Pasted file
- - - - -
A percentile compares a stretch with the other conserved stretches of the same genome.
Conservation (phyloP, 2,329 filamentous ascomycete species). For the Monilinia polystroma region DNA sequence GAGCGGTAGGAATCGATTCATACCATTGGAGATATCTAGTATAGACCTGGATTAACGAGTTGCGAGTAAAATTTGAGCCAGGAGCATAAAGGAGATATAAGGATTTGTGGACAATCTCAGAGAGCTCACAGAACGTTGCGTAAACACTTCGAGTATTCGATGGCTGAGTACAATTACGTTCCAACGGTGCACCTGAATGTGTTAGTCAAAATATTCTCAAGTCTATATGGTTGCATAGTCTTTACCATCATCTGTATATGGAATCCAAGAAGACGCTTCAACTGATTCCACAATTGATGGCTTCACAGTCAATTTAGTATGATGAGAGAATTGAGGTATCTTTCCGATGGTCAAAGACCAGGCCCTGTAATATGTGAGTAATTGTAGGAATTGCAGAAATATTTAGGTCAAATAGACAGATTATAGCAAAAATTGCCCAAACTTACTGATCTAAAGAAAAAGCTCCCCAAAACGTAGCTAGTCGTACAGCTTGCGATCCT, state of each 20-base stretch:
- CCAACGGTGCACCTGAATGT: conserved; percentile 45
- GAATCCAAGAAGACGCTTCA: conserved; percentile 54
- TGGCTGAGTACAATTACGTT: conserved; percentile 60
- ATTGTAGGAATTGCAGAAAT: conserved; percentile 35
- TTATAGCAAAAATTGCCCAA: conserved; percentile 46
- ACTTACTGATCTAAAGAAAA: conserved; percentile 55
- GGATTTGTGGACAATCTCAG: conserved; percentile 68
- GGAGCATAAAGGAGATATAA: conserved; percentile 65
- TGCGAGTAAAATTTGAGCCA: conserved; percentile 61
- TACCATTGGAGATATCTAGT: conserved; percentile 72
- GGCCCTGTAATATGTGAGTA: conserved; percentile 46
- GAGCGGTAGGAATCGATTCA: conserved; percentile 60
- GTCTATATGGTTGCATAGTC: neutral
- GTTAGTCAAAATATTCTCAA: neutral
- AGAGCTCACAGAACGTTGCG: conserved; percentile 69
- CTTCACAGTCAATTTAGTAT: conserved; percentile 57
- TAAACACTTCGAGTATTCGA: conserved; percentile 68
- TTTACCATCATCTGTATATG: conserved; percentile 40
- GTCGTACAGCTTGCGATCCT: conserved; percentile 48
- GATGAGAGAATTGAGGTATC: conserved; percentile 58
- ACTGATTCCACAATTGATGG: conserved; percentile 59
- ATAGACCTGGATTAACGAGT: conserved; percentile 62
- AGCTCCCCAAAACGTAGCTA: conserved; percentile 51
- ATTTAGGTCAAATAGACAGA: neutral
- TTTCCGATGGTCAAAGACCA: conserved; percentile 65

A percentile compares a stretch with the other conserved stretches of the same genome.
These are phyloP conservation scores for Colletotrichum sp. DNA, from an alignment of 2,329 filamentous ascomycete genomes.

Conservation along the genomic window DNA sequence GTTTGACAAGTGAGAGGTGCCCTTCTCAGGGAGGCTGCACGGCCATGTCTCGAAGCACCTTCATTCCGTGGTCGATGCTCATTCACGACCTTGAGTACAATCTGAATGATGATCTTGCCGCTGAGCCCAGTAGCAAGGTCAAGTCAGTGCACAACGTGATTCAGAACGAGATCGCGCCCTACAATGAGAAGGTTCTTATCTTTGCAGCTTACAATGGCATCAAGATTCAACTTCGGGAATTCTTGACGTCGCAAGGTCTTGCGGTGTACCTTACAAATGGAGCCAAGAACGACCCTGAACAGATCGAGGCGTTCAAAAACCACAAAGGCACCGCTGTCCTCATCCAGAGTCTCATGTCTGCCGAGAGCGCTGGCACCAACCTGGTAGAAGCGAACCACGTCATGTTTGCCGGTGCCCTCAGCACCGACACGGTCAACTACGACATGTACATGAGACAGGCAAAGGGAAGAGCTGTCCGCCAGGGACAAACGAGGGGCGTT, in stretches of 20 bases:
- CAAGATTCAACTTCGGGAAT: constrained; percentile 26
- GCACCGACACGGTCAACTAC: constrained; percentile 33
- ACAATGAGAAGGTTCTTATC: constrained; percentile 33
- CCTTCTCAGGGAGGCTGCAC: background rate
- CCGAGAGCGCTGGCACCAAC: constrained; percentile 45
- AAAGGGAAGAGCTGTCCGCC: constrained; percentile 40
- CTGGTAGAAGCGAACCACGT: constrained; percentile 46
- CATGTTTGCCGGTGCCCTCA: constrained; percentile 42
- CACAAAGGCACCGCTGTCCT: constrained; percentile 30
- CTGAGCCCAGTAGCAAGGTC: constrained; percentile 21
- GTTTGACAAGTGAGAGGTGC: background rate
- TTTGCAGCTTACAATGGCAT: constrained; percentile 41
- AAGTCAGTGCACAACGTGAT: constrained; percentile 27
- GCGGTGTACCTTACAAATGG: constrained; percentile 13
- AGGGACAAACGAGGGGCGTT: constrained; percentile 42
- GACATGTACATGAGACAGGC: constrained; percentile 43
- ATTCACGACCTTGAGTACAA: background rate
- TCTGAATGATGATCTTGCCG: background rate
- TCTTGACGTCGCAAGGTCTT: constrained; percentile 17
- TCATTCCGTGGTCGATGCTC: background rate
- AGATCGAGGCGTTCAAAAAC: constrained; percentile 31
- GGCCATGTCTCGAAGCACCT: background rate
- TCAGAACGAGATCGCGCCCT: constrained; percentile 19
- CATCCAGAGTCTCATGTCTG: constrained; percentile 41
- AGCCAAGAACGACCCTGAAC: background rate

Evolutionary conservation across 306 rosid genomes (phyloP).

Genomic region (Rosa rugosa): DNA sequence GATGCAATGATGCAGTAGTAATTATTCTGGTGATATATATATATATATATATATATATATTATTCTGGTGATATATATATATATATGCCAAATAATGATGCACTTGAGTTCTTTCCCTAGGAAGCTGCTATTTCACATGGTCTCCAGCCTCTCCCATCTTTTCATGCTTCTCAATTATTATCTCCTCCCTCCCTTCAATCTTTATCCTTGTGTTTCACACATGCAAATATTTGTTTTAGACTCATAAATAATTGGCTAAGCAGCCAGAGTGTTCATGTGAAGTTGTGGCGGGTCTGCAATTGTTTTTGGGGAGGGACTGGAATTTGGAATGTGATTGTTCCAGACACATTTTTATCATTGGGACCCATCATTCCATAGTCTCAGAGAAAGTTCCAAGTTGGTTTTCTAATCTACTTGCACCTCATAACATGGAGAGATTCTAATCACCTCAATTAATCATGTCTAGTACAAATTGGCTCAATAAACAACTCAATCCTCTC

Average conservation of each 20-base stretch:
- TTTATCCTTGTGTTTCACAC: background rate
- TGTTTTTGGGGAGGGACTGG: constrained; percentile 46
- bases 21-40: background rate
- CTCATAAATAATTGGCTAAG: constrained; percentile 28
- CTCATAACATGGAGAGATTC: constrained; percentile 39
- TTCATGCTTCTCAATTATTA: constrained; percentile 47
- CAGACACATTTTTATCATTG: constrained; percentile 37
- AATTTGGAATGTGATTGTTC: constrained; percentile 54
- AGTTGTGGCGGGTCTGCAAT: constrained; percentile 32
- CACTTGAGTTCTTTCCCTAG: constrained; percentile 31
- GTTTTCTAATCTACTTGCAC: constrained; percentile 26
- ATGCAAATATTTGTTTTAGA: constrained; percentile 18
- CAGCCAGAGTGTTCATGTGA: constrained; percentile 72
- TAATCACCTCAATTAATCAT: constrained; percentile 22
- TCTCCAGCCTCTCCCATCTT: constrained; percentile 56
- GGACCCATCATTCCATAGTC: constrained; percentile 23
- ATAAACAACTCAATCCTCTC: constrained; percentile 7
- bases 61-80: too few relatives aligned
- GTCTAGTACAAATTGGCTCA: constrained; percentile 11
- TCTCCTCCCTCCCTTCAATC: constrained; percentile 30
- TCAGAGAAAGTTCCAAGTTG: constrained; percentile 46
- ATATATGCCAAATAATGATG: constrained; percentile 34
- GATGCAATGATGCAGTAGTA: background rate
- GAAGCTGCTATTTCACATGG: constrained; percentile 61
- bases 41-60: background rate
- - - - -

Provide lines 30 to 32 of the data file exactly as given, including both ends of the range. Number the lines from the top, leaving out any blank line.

Conservation along the genomic window DNA sequence GTTTGACAAGTGAGAGGTGCCCTTCTCAGGGAGGCTGCACGGCCATGTCTCGAAGCACCTTCATTCCGTGGTCGATGCTCATTCACGACCTTGAGTACAATCTGAATGATGATCTTGCCGCTGAGCCCAGTAGCAAGGTCAAGTCAGTGCACAACGTGATTCAGAACGAGATCGCGCCCTACAATGAGAAGGTTCTTATCTTTGCAGCTTACAATGGCATCAAGATTCAACTTCGGGAATTCTTGACGTCGCAAGGTCTTGCGGTGTACCTTACAAATGGAGCCAAGAACGACCCTGAACAGATCGAGGCGTTCAAAAACCACAAAGGCACCGCTGTCCTCATCCAGAGTCTCATGTCTGCCGAGAGCGCTGGCACCAACCTGGTAGAAGCGAACCACGTCATGTTTGCCGGTGCCCTCAGCACCGACACGGTCAACTACGACATGTACATGAGACAGGCAAAGGGAAGAGCTGTCCGCCAGGGACAAACGAGGGGCGTT, in stretches of 20 bases:
- CAAGATTCAACTTCGGGAAT: constrained; percentile 26
- GCACCGACACGGTCAACTAC: constrained; percentile 33